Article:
Negative remarks aren’t always basis for gender discrimination suit
Negative remarks about a worker being “insecure,” “fragile” or “immature” are gender-neutral comments that do not form the basis to support a valid gender employment discrimination claim under federal law.
This issue was addressed in the April 10 decision in the 1st U.S. Circuit Court of Appeals case of Myrta Morales-Cruz v. University of Puerto Rico School of Law.
While this case originally comes from the U.S. District Court for the District of Puerto Rico, that federal district, like New Hampshire’s and Massachusetts federal districts, is part of the federal circuit and therefore the decision in that case from the 1st Court of Appeals is legal precedent for both New Hampshire and Massachusetts federal district courts deciding employment discrimination cases.
Morales-Cruz claimed that she experienced gender-based discrimination and retaliation from the University of Puerto Rico School of Law, which refused to extend her probationary period as an assistant professor to obtain tenure. The law school hired Morales-Cruz in 2002 as an adjunct professor.
The law school one year later offered her a tenure-track position of assistant professor, which carried with it a potential for tenure after the successful completion of a five-year probationary period.
During that five-year interval, Morales-Cruz taught various courses and along with a male professor led the community development section of this university’s Legal Aid Clinic. At some point, Morales-Cruz’s co-teacher began a sexual relationship with one of the clinic’s female students resulting in her pregnancy.
In 2008, near the end of Morales-Cruz’s probationary period, she sought a one-year extension before undergoing her tenure review. She did not ultimately get that one-year extension and therefore her employment ceased with the law school, evidently because the dean and a member of the Personnel Committee thought that her failure to report that her co-teacher was involved in a sexual dalliance with a clinic’s female student showed her to have poor judgment and difficulty handling complex and sensitive situations.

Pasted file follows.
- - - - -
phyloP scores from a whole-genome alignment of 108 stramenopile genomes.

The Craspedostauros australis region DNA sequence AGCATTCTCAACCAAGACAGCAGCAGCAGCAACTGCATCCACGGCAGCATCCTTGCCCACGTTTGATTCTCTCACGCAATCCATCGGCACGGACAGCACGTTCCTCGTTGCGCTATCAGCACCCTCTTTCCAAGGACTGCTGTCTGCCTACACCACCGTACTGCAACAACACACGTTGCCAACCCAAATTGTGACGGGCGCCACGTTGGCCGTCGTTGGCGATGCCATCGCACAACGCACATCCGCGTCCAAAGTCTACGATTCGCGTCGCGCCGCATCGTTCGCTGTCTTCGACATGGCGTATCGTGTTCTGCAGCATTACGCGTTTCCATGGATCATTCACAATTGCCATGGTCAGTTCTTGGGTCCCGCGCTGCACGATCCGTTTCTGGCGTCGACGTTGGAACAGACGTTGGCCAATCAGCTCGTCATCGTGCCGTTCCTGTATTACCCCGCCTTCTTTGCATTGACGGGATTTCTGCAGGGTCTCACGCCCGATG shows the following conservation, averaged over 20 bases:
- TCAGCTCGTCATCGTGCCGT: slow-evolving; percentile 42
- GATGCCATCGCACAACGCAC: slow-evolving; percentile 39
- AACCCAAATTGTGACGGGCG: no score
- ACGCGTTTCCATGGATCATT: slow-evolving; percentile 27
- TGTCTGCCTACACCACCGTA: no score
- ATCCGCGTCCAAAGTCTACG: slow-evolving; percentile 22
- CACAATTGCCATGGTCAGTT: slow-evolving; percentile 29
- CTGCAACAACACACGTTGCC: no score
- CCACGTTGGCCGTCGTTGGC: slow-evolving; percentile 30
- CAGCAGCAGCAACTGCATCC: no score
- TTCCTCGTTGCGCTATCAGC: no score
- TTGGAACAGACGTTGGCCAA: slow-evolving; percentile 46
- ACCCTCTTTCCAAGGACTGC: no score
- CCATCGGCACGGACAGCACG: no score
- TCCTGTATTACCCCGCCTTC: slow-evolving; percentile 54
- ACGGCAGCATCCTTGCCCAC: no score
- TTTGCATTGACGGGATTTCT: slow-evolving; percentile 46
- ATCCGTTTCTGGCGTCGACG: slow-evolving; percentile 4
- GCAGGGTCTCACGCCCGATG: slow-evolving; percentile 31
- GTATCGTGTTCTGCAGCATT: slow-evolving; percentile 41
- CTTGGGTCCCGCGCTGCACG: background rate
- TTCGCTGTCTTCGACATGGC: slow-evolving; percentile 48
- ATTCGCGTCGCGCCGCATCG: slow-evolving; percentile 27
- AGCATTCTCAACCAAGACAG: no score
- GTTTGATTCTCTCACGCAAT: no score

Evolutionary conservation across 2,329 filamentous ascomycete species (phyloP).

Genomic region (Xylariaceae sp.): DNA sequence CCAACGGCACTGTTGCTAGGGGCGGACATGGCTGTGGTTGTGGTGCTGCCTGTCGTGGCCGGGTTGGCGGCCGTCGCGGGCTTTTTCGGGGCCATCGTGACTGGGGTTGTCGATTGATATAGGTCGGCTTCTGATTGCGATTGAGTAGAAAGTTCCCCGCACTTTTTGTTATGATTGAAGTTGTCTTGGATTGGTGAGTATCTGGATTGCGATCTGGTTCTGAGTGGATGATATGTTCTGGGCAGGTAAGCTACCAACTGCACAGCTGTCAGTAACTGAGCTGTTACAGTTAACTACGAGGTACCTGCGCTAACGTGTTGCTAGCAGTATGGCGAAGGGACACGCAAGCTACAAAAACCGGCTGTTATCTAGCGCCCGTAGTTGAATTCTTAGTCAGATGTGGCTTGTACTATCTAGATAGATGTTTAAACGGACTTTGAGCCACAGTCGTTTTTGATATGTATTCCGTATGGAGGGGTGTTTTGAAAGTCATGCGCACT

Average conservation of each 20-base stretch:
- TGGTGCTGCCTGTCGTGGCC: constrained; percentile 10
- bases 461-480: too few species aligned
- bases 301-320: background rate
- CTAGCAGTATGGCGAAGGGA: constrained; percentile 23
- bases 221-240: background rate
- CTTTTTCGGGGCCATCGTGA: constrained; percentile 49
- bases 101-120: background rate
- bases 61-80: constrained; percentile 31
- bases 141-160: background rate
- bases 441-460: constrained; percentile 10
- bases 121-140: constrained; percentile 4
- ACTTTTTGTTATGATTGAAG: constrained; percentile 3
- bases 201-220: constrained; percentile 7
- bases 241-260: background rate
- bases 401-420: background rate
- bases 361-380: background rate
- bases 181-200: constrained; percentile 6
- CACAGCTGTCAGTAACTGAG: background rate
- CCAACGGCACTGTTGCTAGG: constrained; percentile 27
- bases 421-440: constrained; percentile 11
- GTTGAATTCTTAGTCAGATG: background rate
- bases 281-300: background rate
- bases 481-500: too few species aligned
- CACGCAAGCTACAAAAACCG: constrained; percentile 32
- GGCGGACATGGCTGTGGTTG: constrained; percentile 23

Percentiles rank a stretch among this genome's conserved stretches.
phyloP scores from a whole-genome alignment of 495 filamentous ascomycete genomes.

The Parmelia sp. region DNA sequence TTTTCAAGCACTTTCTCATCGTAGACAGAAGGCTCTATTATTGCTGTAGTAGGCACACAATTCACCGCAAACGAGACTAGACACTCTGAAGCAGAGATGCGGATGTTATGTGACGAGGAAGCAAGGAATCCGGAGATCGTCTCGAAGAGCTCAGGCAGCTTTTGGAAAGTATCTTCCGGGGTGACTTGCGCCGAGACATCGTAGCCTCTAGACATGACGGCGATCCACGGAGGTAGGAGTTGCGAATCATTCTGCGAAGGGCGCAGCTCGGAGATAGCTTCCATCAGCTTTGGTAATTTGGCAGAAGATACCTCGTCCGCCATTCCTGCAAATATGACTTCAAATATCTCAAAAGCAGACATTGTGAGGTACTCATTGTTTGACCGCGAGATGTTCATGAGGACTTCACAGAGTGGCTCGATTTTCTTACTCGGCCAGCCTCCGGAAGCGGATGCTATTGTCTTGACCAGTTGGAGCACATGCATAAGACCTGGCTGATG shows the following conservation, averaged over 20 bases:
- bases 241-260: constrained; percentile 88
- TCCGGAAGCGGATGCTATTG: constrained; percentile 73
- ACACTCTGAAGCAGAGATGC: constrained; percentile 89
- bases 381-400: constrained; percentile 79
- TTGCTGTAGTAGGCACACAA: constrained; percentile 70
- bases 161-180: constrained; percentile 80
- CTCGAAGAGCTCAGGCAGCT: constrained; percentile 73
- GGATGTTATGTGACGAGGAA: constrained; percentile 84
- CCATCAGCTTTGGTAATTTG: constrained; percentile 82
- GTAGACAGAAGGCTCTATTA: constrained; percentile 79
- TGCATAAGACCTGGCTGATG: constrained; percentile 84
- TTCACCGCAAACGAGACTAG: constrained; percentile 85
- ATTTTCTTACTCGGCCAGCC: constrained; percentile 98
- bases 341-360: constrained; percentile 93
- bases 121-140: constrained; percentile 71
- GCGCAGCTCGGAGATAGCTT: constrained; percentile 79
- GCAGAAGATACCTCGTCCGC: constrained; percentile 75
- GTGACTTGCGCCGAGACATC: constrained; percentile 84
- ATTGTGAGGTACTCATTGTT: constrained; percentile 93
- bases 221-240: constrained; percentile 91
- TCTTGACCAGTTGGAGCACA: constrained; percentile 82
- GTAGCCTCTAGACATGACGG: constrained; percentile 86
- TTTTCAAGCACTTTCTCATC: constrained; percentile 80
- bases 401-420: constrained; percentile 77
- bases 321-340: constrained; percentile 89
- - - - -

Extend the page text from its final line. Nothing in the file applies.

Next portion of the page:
Further, the dean referred to her as “insecure,” “immature” and “fragile.” She thereafter filed suit.
The law school moved to dismiss the case based upon the pleadings and the district Court did so. The 1st Circuit Court of Appeals agreed with the dismissal, finding that there was no plausible conclusion from the facts alleged in the pleadings to state that the law school acted against Morales-Cruz in not extending her employment because of her gender.
Morales-Cruz stated that she was terminated because the dean and others expected her, as a woman, to report the teacher/student sexual relationship. The court found it implausible that the school held her to a different standard because she was a woman and found it ridiculous to suggest that the school believed that women, but not men, are expected to be forthcoming about sexual foibles of others.
The 1st Circuit Court further noted that the descriptions of Morales-Cruz as being “fragile,” “immature” and “unable to handle complex and sensitive issues” are gender-neutral.
The court also affirmed the district court’s dismissal of Morales-Cruz’s retaliation claim, concluding that she could not have a good-faith reasonable belief that the underlying challenged actions of the employer violated the law.
In other words, the court was saying that, in essence, Morales-Cruz knew she was losing her job for failing to report her co-teacher’s misconduct rather than because she was a woman, and therefore her retaliation claim could not withstand scrutiny.
J. Daniel Marr is a director and shareholder at Hamblett & Kerrigan, P.A. whose legal practice includes counseling businesses and business persons including professionals on a variety of legal issues and advocating on their behalf. Marr is licensed and practices in New Hampshire and Massachusetts. He can be reached at firstname.lastname@example.org.